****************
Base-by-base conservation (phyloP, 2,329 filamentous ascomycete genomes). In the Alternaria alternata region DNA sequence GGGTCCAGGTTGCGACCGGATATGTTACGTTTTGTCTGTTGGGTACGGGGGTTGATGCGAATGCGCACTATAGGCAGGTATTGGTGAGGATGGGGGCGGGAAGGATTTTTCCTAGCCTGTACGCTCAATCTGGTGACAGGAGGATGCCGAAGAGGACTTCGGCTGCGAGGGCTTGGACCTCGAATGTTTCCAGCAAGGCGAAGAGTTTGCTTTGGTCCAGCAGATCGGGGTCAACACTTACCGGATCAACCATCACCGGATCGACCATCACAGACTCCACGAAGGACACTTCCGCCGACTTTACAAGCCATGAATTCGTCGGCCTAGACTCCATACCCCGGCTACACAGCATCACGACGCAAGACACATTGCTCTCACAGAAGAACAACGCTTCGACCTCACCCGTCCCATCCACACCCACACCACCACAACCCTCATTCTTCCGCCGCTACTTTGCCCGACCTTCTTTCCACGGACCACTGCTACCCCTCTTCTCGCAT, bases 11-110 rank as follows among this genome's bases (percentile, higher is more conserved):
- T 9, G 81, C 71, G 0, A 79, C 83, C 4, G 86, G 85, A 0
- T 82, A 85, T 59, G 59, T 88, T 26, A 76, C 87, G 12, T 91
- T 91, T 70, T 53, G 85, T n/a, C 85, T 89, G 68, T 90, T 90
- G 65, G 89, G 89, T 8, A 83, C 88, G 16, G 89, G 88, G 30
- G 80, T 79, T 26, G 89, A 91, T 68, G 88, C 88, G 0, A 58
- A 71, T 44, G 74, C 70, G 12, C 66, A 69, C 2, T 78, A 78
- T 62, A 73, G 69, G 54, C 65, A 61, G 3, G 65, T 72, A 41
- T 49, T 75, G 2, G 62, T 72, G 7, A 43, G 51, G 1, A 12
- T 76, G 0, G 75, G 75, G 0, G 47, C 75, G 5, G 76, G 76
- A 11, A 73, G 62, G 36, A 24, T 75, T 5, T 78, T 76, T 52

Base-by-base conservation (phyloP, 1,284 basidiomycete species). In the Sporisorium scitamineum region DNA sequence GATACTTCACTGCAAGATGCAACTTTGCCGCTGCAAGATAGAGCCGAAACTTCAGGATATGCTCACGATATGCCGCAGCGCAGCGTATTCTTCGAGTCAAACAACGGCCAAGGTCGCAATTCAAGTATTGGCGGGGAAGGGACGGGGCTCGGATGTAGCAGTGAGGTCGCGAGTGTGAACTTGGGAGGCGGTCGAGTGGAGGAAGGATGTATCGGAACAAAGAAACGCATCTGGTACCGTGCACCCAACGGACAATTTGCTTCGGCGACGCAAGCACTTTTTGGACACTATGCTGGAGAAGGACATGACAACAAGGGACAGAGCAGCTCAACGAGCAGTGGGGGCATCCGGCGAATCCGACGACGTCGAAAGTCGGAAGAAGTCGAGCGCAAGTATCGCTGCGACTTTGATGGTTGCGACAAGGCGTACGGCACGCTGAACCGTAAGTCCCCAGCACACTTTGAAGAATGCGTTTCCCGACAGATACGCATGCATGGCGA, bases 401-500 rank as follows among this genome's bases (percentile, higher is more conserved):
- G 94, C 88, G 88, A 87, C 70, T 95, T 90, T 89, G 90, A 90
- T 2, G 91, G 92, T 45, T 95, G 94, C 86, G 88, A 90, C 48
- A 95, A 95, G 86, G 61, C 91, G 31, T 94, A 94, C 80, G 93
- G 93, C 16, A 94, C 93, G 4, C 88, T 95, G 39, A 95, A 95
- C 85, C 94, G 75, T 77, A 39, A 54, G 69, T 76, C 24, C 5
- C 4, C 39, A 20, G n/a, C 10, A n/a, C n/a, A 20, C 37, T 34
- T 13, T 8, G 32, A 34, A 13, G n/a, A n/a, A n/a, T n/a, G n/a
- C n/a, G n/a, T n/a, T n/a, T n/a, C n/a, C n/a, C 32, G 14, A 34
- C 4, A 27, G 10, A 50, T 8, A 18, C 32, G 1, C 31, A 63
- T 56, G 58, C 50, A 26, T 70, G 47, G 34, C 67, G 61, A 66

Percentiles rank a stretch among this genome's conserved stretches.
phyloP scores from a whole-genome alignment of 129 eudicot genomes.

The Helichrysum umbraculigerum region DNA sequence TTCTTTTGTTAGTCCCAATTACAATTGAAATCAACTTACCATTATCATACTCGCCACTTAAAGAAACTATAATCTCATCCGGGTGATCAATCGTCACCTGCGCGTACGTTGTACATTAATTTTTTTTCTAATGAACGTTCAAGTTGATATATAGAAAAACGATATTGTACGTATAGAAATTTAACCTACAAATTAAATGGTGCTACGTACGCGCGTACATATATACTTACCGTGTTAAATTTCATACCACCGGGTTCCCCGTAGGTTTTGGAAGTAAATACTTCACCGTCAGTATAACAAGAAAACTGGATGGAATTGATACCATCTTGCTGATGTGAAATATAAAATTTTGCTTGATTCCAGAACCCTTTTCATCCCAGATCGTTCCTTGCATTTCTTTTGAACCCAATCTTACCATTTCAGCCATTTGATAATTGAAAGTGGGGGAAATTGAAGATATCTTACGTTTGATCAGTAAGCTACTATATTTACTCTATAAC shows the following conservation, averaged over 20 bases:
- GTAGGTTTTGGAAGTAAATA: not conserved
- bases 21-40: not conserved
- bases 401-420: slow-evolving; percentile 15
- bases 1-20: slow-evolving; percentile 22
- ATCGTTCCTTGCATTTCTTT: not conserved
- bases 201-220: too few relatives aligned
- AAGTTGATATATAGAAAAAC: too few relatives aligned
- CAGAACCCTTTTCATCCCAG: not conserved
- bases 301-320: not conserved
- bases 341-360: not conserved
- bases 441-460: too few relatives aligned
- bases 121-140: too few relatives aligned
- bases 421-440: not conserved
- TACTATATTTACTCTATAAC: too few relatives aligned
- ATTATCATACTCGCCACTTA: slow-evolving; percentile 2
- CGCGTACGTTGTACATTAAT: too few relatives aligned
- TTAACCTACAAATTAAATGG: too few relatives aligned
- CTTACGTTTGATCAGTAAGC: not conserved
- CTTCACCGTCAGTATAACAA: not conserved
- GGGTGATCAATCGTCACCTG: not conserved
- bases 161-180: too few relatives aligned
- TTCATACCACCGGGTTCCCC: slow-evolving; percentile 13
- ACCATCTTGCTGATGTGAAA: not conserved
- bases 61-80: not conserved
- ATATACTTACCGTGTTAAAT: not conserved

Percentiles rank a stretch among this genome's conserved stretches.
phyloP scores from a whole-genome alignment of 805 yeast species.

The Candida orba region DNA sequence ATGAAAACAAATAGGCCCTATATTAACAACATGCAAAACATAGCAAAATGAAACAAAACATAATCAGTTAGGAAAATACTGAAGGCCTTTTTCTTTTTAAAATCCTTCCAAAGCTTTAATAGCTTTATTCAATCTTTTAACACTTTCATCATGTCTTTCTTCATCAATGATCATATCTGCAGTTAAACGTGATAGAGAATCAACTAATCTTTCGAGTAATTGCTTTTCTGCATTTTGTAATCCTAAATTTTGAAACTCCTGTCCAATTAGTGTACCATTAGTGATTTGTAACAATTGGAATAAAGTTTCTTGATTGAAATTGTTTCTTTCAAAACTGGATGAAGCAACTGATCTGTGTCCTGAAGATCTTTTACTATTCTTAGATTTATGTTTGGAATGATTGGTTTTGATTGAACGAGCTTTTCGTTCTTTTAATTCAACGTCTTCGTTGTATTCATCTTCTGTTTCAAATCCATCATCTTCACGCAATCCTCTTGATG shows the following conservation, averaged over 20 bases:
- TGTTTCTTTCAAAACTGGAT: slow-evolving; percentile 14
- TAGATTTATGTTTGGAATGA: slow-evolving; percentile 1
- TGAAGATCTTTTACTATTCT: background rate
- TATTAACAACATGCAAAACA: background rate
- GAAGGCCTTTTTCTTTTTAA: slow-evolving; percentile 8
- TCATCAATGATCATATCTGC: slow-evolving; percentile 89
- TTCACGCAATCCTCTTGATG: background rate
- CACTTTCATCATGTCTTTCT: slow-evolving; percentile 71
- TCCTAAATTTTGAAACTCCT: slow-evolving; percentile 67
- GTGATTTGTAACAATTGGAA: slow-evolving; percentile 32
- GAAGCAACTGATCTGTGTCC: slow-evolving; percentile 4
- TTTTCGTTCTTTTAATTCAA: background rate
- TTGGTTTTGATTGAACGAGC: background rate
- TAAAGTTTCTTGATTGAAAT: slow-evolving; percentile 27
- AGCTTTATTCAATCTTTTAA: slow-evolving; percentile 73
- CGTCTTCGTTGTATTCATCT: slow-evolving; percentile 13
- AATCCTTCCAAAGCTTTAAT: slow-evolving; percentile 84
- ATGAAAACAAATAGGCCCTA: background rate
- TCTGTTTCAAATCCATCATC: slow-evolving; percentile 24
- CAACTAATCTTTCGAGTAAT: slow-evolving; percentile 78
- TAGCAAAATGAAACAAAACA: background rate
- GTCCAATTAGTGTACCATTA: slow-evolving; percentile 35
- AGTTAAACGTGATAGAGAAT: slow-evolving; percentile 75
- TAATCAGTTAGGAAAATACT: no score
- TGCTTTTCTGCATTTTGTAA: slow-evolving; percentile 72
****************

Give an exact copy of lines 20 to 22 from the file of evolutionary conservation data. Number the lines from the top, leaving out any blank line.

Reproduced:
- C n/a, G n/a, T n/a, T n/a, T n/a, C n/a, C n/a, C 32, G 14, A 34
- C 4, A 27, G 10, A 50, T 8, A 18, C 32, G 1, C 31, A 63
- T 56, G 58, C 50, A 26, T 70, G 47, G 34, C 67, G 61, A 66